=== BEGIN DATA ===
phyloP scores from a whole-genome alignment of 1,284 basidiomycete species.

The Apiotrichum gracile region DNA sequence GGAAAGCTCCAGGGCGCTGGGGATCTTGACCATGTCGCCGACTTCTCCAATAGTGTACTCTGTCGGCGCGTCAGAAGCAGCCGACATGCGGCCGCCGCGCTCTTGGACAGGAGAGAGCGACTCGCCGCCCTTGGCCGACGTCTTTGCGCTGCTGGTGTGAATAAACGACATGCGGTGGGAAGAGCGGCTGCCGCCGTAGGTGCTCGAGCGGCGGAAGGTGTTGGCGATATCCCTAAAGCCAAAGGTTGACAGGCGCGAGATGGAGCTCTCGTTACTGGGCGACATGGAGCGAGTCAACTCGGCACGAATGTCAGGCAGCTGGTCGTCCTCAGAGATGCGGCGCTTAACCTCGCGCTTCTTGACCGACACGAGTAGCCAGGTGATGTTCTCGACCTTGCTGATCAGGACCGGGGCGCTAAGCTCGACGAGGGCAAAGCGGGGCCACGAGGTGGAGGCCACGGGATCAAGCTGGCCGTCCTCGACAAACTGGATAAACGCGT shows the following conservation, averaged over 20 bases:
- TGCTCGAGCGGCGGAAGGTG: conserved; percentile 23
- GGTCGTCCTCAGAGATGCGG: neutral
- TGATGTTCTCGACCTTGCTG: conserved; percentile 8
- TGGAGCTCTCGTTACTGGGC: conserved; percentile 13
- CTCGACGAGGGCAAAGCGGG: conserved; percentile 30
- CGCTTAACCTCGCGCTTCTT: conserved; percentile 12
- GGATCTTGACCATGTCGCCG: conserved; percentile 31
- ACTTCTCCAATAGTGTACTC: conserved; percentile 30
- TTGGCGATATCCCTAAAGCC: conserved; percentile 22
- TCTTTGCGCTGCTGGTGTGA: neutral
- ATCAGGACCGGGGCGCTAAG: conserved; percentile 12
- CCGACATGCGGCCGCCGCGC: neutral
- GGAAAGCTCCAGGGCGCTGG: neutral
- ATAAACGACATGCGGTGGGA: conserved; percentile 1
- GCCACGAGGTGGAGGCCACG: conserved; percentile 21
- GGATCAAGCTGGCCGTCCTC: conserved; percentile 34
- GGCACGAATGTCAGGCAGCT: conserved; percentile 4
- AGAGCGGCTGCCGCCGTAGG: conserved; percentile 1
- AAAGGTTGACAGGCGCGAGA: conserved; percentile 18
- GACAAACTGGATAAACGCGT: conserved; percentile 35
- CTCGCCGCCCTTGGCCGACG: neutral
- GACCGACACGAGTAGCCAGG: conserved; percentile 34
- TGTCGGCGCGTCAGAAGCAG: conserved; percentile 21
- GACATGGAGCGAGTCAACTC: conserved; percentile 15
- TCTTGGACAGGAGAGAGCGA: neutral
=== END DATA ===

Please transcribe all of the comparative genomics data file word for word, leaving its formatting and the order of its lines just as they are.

phyloP scores from a whole-genome alignment of 1,284 basidiomycete species.

The Apiotrichum gracile region DNA sequence GGAAAGCTCCAGGGCGCTGGGGATCTTGACCATGTCGCCGACTTCTCCAATAGTGTACTCTGTCGGCGCGTCAGAAGCAGCCGACATGCGGCCGCCGCGCTCTTGGACAGGAGAGAGCGACTCGCCGCCCTTGGCCGACGTCTTTGCGCTGCTGGTGTGAATAAACGACATGCGGTGGGAAGAGCGGCTGCCGCCGTAGGTGCTCGAGCGGCGGAAGGTGTTGGCGATATCCCTAAAGCCAAAGGTTGACAGGCGCGAGATGGAGCTCTCGTTACTGGGCGACATGGAGCGAGTCAACTCGGCACGAATGTCAGGCAGCTGGTCGTCCTCAGAGATGCGGCGCTTAACCTCGCGCTTCTTGACCGACACGAGTAGCCAGGTGATGTTCTCGACCTTGCTGATCAGGACCGGGGCGCTAAGCTCGACGAGGGCAAAGCGGGGCCACGAGGTGGAGGCCACGGGATCAAGCTGGCCGTCCTCGACAAACTGGATAAACGCGT shows the following conservation, averaged over 20 bases:
- TGCTCGAGCGGCGGAAGGTG: conserved; percentile 23
- GGTCGTCCTCAGAGATGCGG: neutral
- TGATGTTCTCGACCTTGCTG: conserved; percentile 8
- TGGAGCTCTCGTTACTGGGC: conserved; percentile 13
- CTCGACGAGGGCAAAGCGGG: conserved; percentile 30
- CGCTTAACCTCGCGCTTCTT: conserved; percentile 12
- GGATCTTGACCATGTCGCCG: conserved; percentile 31
- ACTTCTCCAATAGTGTACTC: conserved; percentile 30
- TTGGCGATATCCCTAAAGCC: conserved; percentile 22
- TCTTTGCGCTGCTGGTGTGA: neutral
- ATCAGGACCGGGGCGCTAAG: conserved; percentile 12
- CCGACATGCGGCCGCCGCGC: neutral
- GGAAAGCTCCAGGGCGCTGG: neutral
- ATAAACGACATGCGGTGGGA: conserved; percentile 1
- GCCACGAGGTGGAGGCCACG: conserved; percentile 21
- GGATCAAGCTGGCCGTCCTC: conserved; percentile 34
- GGCACGAATGTCAGGCAGCT: conserved; percentile 4
- AGAGCGGCTGCCGCCGTAGG: conserved; percentile 1
- AAAGGTTGACAGGCGCGAGA: conserved; percentile 18
- GACAAACTGGATAAACGCGT: conserved; percentile 35
- CTCGCCGCCCTTGGCCGACG: neutral
- GACCGACACGAGTAGCCAGG: conserved; percentile 34
- TGTCGGCGCGTCAGAAGCAG: conserved; percentile 21
- GACATGGAGCGAGTCAACTC: conserved; percentile 15
- TCTTGGACAGGAGAGAGCGA: neutral